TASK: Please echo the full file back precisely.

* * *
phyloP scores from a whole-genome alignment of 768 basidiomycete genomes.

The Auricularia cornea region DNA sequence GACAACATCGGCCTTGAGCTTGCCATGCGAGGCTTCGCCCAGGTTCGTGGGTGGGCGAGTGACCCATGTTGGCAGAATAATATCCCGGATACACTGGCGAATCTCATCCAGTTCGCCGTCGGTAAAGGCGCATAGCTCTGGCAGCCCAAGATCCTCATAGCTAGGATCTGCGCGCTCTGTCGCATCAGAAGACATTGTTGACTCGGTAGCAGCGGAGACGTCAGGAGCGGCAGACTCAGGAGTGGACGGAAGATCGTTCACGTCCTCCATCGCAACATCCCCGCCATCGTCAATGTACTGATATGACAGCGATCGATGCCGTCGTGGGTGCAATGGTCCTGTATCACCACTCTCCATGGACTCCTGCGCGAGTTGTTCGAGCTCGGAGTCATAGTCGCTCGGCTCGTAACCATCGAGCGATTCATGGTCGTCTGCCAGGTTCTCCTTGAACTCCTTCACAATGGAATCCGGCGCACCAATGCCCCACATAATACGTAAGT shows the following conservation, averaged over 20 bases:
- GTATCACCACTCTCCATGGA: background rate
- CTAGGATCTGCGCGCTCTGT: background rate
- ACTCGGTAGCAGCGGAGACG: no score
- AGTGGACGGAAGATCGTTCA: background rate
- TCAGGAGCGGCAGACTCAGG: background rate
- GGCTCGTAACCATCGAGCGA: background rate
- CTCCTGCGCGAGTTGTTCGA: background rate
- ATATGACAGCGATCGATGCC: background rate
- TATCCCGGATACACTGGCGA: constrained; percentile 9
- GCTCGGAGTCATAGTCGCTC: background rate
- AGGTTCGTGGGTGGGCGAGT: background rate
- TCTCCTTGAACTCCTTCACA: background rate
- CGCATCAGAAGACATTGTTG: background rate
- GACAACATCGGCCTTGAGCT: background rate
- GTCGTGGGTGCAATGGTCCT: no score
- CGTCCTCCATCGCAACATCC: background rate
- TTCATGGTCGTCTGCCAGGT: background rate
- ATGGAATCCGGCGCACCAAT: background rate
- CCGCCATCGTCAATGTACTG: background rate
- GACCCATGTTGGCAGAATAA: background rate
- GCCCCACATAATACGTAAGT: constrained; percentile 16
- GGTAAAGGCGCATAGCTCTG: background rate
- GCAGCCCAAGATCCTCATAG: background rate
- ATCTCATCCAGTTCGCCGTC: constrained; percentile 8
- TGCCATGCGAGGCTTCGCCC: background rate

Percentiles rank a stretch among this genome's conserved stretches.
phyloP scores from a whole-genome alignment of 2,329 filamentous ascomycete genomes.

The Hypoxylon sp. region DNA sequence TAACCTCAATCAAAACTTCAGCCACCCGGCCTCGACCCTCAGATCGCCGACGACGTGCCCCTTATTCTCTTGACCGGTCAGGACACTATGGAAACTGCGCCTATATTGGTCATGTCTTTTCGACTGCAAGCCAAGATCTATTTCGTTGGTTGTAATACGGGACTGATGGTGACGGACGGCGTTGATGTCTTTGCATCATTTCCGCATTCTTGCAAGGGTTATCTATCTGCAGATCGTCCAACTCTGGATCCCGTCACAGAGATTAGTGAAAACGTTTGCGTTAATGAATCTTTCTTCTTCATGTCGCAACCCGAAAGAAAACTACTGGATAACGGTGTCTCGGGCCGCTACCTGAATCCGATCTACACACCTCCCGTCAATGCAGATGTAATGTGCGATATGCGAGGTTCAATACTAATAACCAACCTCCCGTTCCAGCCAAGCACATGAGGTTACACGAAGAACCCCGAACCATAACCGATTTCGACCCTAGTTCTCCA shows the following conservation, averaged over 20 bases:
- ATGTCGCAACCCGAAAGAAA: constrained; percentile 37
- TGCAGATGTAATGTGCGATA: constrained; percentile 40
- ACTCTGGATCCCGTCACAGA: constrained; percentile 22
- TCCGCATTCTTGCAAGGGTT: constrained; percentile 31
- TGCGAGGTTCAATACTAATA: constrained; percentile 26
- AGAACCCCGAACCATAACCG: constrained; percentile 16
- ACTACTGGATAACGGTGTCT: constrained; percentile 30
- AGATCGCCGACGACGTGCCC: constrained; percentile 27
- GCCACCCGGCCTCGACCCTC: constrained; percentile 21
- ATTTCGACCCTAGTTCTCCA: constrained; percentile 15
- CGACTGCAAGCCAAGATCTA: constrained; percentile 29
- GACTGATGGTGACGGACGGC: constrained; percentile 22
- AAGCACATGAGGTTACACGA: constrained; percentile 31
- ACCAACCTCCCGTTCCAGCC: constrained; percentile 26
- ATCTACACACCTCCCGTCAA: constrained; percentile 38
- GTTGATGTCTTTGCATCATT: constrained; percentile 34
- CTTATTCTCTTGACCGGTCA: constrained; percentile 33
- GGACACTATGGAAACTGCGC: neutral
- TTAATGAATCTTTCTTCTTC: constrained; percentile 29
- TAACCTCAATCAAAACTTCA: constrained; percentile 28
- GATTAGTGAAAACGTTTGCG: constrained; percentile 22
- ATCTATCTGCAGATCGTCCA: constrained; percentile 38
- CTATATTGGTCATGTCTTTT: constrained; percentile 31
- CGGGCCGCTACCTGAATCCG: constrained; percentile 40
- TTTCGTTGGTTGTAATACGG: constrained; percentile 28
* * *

phyloP scores from a whole-genome alignment of 768 basidiomycete genomes.

The Auricularia cornea region DNA sequence GACAACATCGGCCTTGAGCTTGCCATGCGAGGCTTCGCCCAGGTTCGTGGGTGGGCGAGTGACCCATGTTGGCAGAATAATATCCCGGATACACTGGCGAATCTCATCCAGTTCGCCGTCGGTAAAGGCGCATAGCTCTGGCAGCCCAAGATCCTCATAGCTAGGATCTGCGCGCTCTGTCGCATCAGAAGACATTGTTGACTCGGTAGCAGCGGAGACGTCAGGAGCGGCAGACTCAGGAGTGGACGGAAGATCGTTCACGTCCTCCATCGCAACATCCCCGCCATCGTCAATGTACTGATATGACAGCGATCGATGCCGTCGTGGGTGCAATGGTCCTGTATCACCACTCTCCATGGACTCCTGCGCGAGTTGTTCGAGCTCGGAGTCATAGTCGCTCGGCTCGTAACCATCGAGCGATTCATGGTCGTCTGCCAGGTTCTCCTTGAACTCCTTCACAATGGAATCCGGCGCACCAATGCCCCACATAATACGTAAGT shows the following conservation, averaged over 20 bases:
- GTATCACCACTCTCCATGGA: background rate
- CTAGGATCTGCGCGCTCTGT: background rate
- ACTCGGTAGCAGCGGAGACG: no score
- AGTGGACGGAAGATCGTTCA: background rate
- TCAGGAGCGGCAGACTCAGG: background rate
- GGCTCGTAACCATCGAGCGA: background rate
- CTCCTGCGCGAGTTGTTCGA: background rate
- ATATGACAGCGATCGATGCC: background rate
- TATCCCGGATACACTGGCGA: constrained; percentile 9
- GCTCGGAGTCATAGTCGCTC: background rate
- AGGTTCGTGGGTGGGCGAGT: background rate
- TCTCCTTGAACTCCTTCACA: background rate
- CGCATCAGAAGACATTGTTG: background rate
- GACAACATCGGCCTTGAGCT: background rate
- GTCGTGGGTGCAATGGTCCT: no score
- CGTCCTCCATCGCAACATCC: background rate
- TTCATGGTCGTCTGCCAGGT: background rate
- ATGGAATCCGGCGCACCAAT: background rate
- CCGCCATCGTCAATGTACTG: background rate
- GACCCATGTTGGCAGAATAA: background rate
- GCCCCACATAATACGTAAGT: constrained; percentile 16
- GGTAAAGGCGCATAGCTCTG: background rate
- GCAGCCCAAGATCCTCATAG: background rate
- ATCTCATCCAGTTCGCCGTC: constrained; percentile 8
- TGCCATGCGAGGCTTCGCCC: background rate

Percentiles rank a stretch among this genome's conserved stretches.
phyloP scores from a whole-genome alignment of 2,329 filamentous ascomycete genomes.

The Hypoxylon sp. region DNA sequence TAACCTCAATCAAAACTTCAGCCACCCGGCCTCGACCCTCAGATCGCCGACGACGTGCCCCTTATTCTCTTGACCGGTCAGGACACTATGGAAACTGCGCCTATATTGGTCATGTCTTTTCGACTGCAAGCCAAGATCTATTTCGTTGGTTGTAATACGGGACTGATGGTGACGGACGGCGTTGATGTCTTTGCATCATTTCCGCATTCTTGCAAGGGTTATCTATCTGCAGATCGTCCAACTCTGGATCCCGTCACAGAGATTAGTGAAAACGTTTGCGTTAATGAATCTTTCTTCTTCATGTCGCAACCCGAAAGAAAACTACTGGATAACGGTGTCTCGGGCCGCTACCTGAATCCGATCTACACACCTCCCGTCAATGCAGATGTAATGTGCGATATGCGAGGTTCAATACTAATAACCAACCTCCCGTTCCAGCCAAGCACATGAGGTTACACGAAGAACCCCGAACCATAACCGATTTCGACCCTAGTTCTCCA shows the following conservation, averaged over 20 bases:
- ATGTCGCAACCCGAAAGAAA: constrained; percentile 37
- TGCAGATGTAATGTGCGATA: constrained; percentile 40
- ACTCTGGATCCCGTCACAGA: constrained; percentile 22
- TCCGCATTCTTGCAAGGGTT: constrained; percentile 31
- TGCGAGGTTCAATACTAATA: constrained; percentile 26
- AGAACCCCGAACCATAACCG: constrained; percentile 16
- ACTACTGGATAACGGTGTCT: constrained; percentile 30
- AGATCGCCGACGACGTGCCC: constrained; percentile 27
- GCCACCCGGCCTCGACCCTC: constrained; percentile 21
- ATTTCGACCCTAGTTCTCCA: constrained; percentile 15
- CGACTGCAAGCCAAGATCTA: constrained; percentile 29
- GACTGATGGTGACGGACGGC: constrained; percentile 22
- AAGCACATGAGGTTACACGA: constrained; percentile 31
- ACCAACCTCCCGTTCCAGCC: constrained; percentile 26
- ATCTACACACCTCCCGTCAA: constrained; percentile 38
- GTTGATGTCTTTGCATCATT: constrained; percentile 34
- CTTATTCTCTTGACCGGTCA: constrained; percentile 33
- GGACACTATGGAAACTGCGC: neutral
- TTAATGAATCTTTCTTCTTC: constrained; percentile 29
- TAACCTCAATCAAAACTTCA: constrained; percentile 28
- GATTAGTGAAAACGTTTGCG: constrained; percentile 22
- ATCTATCTGCAGATCGTCCA: constrained; percentile 38
- CTATATTGGTCATGTCTTTT: constrained; percentile 31
- CGGGCCGCTACCTGAATCCG: constrained; percentile 40
- TTTCGTTGGTTGTAATACGG: constrained; percentile 28